Home Nature Shark-finning bans fall short, but bright spots offer hope

Shark-finning bans fall short, but bright spots offer hope

by Ohio Digital News

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Efforts to ban shark finning in recent years don’t seem to be having the desired effect, according to new research. 

A paper published this week in the journal Science finds that between 2012 and 2019, the number of sharks killed by fishing increased from at least 76 million a year to 80 million, even as regulations were being put in place, reported Dino Grandoni for The Washington Post. 

The study’s authors found that restrictions on the practice of shark finning — the slicing off of shark’s fins for use as the key ingredient in the Asian delicacy shark fin soup — were ineffective at reducing shark mortality. In fact, the study found, the rules may have even contributed to more sharks dying by encouraging fishers to bring sharks that they caught — with their fins still intact — to shore and sell the meat and cartilage in addition to the fins.

Shark meat, the Post reported, is increasingly showing up in food without diners knowing it. Previous research has found spiny dogfish, a threatened shark species, in about 90 percent of samples from fish-and-chips takeout spots in southern England, according to the Post. 

But there are at least two bits of good news to come out of this work.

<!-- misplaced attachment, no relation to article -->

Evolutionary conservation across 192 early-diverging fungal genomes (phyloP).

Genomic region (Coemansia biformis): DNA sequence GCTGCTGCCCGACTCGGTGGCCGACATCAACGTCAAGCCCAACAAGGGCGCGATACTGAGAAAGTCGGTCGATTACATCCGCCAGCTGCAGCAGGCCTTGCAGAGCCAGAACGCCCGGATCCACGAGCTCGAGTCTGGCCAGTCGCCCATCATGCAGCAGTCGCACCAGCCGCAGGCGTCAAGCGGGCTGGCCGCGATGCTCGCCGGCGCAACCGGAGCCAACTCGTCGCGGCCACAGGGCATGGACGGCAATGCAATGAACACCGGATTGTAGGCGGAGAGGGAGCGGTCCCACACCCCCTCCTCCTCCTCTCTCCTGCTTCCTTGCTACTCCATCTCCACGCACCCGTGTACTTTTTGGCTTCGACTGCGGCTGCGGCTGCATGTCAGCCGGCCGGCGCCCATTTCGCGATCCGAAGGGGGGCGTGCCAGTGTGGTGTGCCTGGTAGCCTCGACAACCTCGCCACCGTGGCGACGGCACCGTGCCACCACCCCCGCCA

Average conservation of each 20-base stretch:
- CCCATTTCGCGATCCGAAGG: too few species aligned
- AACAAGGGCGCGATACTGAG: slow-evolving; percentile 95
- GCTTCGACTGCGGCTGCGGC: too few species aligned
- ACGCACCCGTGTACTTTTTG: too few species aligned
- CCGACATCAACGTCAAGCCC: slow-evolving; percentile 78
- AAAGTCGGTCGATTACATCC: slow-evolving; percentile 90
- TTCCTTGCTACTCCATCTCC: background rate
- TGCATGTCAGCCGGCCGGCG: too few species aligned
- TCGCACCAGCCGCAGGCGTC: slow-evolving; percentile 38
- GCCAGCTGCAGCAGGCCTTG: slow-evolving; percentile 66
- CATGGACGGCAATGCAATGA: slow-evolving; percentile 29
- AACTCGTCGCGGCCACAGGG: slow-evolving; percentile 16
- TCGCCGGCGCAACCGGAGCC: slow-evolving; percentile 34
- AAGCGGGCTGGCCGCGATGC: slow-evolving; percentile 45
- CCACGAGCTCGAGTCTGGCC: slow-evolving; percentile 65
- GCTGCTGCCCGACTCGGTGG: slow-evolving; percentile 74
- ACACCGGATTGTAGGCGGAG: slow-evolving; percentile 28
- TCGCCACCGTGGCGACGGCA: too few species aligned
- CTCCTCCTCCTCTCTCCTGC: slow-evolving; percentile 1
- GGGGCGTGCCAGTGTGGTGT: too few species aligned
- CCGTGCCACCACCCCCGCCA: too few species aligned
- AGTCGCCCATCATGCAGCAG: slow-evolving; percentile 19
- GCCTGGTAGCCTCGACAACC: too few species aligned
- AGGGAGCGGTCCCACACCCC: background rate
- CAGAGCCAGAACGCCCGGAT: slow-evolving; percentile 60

For one, the researchers found that some regulations do in fact have a positive effect on protecting sharks. 

And, places with concerted efforts to protect sharks have sustained or even grown shark populations. One of those regions, according to study co-author Boris Worm of Dalhousie University in Canada, is Raja Ampat, an Indonesian archipelago where Conservation International has worked with governments and local communities for years to reverse poaching and destructive fishing practices. 

Worm told the Post that when he first swam off Raja Ampat in 2010, he “hardly saw any sharks.” Returning to the same place nine years later, “there were sharks on pretty much every dive.”

“It was some of the most glorious and most hopeful diving I’ve ever done,” he said.

Read the Post story, here

Check out our award-winning virtual-reality film about conservation in the Raja Ampat islands, here

Recent shark news from Conservation International:

Bruno Vander Velde is the managing director of content at Conservation International. Want to read more stories like this? Sign up for email updates. Also, please consider supporting our critical work.

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